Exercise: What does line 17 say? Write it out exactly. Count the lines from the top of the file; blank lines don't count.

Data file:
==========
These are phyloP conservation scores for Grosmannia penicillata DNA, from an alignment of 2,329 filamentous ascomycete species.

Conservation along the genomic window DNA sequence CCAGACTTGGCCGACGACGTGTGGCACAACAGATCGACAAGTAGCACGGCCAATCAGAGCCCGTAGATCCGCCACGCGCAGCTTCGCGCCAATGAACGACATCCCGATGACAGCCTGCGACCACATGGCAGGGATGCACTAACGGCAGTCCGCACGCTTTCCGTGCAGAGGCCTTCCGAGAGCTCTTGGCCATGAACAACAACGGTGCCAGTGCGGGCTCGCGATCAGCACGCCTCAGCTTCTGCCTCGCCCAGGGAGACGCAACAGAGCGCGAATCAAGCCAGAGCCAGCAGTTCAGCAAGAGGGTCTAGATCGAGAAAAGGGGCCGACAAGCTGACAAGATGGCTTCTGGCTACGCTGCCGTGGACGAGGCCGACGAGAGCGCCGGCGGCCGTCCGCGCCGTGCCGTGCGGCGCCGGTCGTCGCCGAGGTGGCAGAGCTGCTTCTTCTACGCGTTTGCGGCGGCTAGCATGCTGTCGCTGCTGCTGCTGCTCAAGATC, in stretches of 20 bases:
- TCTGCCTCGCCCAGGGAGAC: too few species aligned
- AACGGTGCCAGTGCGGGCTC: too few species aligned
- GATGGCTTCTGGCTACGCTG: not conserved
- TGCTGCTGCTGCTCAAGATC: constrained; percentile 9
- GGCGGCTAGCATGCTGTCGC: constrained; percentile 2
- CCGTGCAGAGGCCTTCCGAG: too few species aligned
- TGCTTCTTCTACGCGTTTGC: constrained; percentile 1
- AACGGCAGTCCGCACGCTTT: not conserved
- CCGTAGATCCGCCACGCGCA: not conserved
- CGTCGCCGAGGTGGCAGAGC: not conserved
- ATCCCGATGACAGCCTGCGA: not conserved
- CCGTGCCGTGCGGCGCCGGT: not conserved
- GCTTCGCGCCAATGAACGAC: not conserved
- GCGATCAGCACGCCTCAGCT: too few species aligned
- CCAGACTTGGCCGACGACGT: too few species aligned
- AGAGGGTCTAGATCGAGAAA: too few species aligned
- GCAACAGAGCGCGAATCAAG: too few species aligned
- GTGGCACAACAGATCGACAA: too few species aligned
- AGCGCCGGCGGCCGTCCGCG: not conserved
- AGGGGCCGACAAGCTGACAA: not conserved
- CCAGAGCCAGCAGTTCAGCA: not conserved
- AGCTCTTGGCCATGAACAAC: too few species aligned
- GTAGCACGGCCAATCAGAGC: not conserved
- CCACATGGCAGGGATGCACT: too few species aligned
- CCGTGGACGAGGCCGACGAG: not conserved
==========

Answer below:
- CCAGACTTGGCCGACGACGT: too few species aligned